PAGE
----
A long, low building between the Meditation Hall and the Great Hall contains a convenience store, a shop that offers religious objects for sale, a health store, a library-cum-museum and the office of the temple manager.


Between the Great Hall and the home of the abbot is a blue-roofed storage building and, near that is the monks’ pavilion.  Behind these buildings, and to the right of the Great Hall, is the Monks Only area. 


Other structures on the grounds include amenities blocks that contain toilets and showering facilities.  (As when entering temples, or homes in Thailand, shoes must be removed before entering amenities areas.  Often, there is spare footwear at the door for use and return.)


Elsewhere there are rustic huts made of bamboo and wood.  These very basic structures are a home for permanent residents, or for other people whenever they want to stay at the temple. 


Plus, there are solitary huts, often fitted with a toilet, that are used by people who want to take their personal and spiritual development to another level.  Such huts offer a place of confinement and contemplation for however long a person plans to stay there.


Temporary structures, such as tents or canopies in front of the Meditation Hall, are used to provide hot herbal compresses, or other healing services. 


In addition, there is a large vegetable garden. 


As a suggestion, it is best not to pick flowers or greenery, nor take anything away from the temple without permission. 


Men become monks for short periods of time, or for the rest of their lives.  In either case, they are identifiable by their shaved heads, or close-cropped hair, and a lack of eyebrows.  In addition, they wear robes over loose-fitting outfits. Muddy, mustard-coloured robes are common.  The colouration of monks' clothing can identify the temple where they live, and the finer details can also indicate other information.  For instance, a folded length of cloth is draped over one shoulder whenever attending ceremonies.  On a day-to-day basis, a monk might only wear what appears to be a skirt, as well as a loose-fitting top that hangs off one shoulder.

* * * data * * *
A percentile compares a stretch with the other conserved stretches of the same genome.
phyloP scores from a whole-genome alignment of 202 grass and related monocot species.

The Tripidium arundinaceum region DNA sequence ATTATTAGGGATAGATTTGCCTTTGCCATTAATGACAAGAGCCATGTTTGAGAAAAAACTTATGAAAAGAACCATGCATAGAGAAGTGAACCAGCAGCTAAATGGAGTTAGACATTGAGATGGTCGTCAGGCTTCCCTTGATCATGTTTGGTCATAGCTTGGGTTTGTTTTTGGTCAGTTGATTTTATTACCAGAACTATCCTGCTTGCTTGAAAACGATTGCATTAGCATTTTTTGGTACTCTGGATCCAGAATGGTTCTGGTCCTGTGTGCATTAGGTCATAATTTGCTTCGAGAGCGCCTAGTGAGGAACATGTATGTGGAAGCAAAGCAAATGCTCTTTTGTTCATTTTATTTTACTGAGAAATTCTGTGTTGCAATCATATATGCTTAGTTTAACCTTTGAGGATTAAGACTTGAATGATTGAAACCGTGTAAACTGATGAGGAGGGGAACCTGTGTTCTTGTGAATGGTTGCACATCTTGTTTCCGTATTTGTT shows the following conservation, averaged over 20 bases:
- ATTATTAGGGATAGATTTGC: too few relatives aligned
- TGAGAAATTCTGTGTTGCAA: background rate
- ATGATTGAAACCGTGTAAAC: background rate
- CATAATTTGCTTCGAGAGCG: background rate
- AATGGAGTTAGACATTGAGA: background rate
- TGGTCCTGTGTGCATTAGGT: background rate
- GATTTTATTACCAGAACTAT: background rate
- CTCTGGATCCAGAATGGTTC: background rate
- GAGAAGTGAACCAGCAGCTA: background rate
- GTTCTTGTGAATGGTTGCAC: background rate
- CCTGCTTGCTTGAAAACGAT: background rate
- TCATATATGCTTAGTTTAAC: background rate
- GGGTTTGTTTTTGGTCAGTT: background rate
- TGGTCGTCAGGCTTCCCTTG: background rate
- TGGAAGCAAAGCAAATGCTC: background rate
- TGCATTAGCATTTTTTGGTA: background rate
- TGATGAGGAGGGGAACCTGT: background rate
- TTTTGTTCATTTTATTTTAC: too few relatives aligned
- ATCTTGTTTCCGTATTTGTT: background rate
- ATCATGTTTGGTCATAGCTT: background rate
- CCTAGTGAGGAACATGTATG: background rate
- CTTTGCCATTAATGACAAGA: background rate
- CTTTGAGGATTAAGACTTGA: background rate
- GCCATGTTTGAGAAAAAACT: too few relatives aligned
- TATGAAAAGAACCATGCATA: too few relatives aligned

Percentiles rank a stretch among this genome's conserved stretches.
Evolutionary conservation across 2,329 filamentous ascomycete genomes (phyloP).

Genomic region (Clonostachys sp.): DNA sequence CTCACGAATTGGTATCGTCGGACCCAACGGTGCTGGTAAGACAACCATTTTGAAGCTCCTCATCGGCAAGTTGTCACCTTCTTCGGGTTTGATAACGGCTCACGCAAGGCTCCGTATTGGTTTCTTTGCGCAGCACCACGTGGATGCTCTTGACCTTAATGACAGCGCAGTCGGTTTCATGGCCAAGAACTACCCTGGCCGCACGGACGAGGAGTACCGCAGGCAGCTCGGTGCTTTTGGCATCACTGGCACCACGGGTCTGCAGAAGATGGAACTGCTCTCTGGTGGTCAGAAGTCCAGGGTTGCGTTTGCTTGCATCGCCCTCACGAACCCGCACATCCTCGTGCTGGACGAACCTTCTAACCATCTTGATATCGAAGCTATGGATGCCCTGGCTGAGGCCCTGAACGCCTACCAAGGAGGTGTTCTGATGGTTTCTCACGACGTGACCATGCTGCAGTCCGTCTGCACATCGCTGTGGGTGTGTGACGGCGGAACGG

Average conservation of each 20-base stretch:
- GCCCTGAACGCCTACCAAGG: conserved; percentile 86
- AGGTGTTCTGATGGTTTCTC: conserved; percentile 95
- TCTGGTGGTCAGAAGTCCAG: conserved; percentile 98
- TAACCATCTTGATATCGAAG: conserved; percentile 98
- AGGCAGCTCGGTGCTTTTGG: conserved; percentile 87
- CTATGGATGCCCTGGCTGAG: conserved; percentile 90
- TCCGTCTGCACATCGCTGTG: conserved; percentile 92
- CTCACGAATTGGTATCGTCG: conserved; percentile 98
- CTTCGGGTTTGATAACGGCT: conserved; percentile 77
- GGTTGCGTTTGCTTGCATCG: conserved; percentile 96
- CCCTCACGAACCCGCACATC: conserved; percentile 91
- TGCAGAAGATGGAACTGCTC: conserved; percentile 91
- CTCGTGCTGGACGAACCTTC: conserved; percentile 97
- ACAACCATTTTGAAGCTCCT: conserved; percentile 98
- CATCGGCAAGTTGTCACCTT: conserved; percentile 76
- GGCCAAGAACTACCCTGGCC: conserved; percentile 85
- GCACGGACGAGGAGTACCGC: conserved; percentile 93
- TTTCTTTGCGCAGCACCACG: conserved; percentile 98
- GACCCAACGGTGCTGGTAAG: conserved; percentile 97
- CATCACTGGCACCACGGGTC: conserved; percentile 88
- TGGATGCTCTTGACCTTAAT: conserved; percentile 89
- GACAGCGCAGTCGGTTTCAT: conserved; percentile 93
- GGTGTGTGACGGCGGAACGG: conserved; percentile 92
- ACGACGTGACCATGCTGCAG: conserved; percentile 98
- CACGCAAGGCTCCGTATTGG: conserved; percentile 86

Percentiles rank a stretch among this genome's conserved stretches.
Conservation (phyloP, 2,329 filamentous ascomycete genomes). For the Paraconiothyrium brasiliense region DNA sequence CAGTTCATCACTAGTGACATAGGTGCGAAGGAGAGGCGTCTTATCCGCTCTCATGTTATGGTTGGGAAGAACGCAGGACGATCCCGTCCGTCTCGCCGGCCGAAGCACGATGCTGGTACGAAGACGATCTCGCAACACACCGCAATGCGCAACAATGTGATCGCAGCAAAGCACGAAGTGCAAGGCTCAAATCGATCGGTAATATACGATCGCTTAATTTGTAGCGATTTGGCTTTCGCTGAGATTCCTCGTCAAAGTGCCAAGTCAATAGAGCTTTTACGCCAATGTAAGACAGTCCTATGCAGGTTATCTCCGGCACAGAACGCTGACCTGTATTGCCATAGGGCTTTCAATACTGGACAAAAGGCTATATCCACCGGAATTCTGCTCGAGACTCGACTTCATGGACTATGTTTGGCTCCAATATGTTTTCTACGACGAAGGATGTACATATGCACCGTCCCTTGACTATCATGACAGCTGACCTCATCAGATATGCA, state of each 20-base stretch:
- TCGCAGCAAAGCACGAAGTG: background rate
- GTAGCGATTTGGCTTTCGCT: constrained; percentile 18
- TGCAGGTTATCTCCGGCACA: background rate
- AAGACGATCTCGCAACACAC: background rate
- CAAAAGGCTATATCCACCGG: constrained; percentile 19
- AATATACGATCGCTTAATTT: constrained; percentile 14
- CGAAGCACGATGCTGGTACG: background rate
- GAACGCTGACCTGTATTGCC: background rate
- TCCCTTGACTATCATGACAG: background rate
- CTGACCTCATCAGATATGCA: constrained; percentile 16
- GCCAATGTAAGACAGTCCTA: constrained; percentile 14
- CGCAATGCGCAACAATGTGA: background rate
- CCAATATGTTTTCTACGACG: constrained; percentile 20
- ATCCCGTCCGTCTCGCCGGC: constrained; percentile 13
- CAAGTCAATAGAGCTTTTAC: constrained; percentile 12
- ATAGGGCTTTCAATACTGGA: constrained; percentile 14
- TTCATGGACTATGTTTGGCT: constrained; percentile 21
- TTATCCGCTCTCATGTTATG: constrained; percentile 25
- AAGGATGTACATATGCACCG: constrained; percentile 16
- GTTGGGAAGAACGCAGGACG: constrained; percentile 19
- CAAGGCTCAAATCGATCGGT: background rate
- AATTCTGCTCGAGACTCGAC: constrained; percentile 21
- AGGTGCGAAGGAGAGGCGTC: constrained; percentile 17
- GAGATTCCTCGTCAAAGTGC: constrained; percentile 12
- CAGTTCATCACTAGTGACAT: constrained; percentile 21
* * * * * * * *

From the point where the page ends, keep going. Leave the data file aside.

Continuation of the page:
Interestingly, the robe is made of one rectangular piece of cloth about the size of a bed sheet.  This is fashioned and folded to form a tight-fitting outfit.  Closer inspection will show that each robe, in fact, is made up of numerous sections that are stitched together to form the long and wide sheet.  This is traditional, and is in keeping with the prevailing view that robes could not be made of one piece of cloth.  That follows on from early monks who lived very simply and wore fabric found in burial areas, as had covered dead bodies beforehand.  Usually, the small pieces forming the robes are thin strips and larger bits that represent rice fields, and the pathways in between.


Nuns are identifiable by their shaved heads, or closely-cropped hair, as well as white outfits.  For practical purposes, however, it is possible that brown outfits are worn, such as when a nun is working in the garden or is on a retreat that involves living in a forest.

Giving alms

Monks cannot ask for three things, food, clothing and accommodation.  .  


They are, therefore, dependent upon the kindness, caring and generosity of people in the surrounding community and in return receive blessings from the monk.  If a temple is remote, as can happen often in rural locations, monks are dependent entirely upon people who work at the temple, or who come to the temple to pray, attend a meditation retreat, or arrive specifically to make an offering.